INCB Annual Report 2013

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Some Excerpts from Chapter One: Economic Consequences of Drug Use

Relationship with crime

14. A generation of research has defined three major links between drugs and crime. The first drugs/crime nexus relates to the violence that can be associated with the use of drugs themselves: psychopharmacological crime.

15. Crime committed under the influence of drugs is a major problem worldwide. For example, in a study in Dominica, Saint Kitts and Nevis, Saint Lucia and Saint Vincent and the Grenadines, as many as 55 per cent of convicted offenders reported that they were under the influence of drugs at the time of the offence, with

19 per cent of the same set of offenders saying that they would still have committed the crime even if they had not been under the influence of drugs.

16. The second drugs/crime link is economic- compulsive crime. This is the result of drug users engaging in crime to support their drug consumption and addiction. In the United States, for example, 17 per cent of state prisoners and 18 per cent of federal inmates said they had committed the offence for which they were currently serving a sentence to obtain money for drugs. In the United Kingdom of Great Britain and Northern Ireland, it is estimated economic-compulsive crime costs approximately $20 billion a year, the vast majority of those costs resulting from burglary, fraud and robbery.

17. The third link is systemic crime: the violence that occurs, for example, as a result of disputes over “drug turf ” or ‚fighting among users and sellers over deals gone awry. This has been seen, starkly, in Latin America over the past 10 years, especially in countries such as Guatemala and Mexico, but it is also seen in the streets of every continent throughout the world.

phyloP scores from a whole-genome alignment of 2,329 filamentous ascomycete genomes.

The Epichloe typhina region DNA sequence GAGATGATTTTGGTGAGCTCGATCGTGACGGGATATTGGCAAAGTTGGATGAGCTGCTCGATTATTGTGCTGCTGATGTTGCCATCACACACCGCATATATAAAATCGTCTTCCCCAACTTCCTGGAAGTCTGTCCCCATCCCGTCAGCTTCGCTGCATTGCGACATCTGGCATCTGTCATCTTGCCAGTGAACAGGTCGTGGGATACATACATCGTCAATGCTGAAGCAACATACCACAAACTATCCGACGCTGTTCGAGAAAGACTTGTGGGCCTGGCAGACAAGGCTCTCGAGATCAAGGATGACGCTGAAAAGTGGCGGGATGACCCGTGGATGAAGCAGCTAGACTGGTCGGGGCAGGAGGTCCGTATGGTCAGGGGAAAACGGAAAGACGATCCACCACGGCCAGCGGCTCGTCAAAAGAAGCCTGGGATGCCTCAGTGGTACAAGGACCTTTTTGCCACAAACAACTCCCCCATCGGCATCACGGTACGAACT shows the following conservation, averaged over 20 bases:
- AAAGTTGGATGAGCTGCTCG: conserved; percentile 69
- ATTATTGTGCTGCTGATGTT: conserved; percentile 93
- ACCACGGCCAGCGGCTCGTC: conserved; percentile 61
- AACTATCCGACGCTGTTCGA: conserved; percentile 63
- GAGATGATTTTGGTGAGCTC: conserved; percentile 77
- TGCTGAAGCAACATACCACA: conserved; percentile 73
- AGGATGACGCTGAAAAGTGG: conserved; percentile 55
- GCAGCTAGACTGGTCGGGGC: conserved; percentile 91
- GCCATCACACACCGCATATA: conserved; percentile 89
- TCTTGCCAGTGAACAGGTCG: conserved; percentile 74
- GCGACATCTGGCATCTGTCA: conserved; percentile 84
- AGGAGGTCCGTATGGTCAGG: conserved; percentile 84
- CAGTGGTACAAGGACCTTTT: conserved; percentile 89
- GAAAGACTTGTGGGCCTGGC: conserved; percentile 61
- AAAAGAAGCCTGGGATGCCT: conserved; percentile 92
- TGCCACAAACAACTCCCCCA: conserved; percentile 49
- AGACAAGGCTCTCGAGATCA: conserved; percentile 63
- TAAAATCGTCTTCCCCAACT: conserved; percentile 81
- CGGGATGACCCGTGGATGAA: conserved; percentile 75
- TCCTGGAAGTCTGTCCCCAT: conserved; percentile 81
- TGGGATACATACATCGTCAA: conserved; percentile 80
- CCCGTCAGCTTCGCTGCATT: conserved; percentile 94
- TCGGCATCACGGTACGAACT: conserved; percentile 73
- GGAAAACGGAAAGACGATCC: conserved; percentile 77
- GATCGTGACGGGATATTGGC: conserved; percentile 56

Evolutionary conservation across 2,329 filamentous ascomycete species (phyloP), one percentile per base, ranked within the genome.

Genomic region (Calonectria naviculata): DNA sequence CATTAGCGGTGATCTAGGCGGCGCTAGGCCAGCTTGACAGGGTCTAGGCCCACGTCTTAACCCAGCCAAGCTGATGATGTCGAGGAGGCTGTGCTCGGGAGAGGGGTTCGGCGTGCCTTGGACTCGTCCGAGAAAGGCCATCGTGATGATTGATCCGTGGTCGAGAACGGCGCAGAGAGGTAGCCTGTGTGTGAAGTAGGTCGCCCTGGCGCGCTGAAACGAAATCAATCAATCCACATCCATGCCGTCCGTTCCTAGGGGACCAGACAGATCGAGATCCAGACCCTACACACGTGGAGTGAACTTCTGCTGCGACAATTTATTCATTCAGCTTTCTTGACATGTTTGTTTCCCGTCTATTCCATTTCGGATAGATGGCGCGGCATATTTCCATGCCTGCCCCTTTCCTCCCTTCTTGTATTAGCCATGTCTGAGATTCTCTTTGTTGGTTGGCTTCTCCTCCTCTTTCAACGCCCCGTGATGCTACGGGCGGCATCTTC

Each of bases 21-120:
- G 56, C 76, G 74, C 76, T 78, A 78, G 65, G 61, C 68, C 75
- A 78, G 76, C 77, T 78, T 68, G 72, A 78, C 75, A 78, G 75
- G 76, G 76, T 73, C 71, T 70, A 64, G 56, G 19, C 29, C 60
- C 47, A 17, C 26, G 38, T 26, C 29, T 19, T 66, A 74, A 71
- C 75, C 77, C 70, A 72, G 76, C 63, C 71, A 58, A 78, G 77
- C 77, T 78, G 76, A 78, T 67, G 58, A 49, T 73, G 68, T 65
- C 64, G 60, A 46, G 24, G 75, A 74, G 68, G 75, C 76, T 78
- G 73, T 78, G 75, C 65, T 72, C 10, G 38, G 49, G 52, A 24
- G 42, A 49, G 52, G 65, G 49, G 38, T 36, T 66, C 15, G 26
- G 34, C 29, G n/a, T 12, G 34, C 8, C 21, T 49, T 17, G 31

Costs from labour non-participation (lost productivity)

21. Productivity losses are calculated as work that would be reasonably expected to have been done if not for drug use (a loss of potential income and output and therefore GDP) as a result of a reduction in the supply or effectiveness of the workforce. Lost productivity in the United States as a result of labour non-participation is significant: $120 billion (or 0.9 per cent of GDP) in 2011, amounting to 62 per cent of all drug-related costs. Similar studies in Australia and Canada identified losses of 0.3 per cent of GDP and 0.4 per cent of GDP, respectively. In those two countries, the cost of lost productivity was estimated to be 8 and 3 times higher, respectively, than health-related costs due to morbidity, ambulatory care, physician visits and other related consequences.

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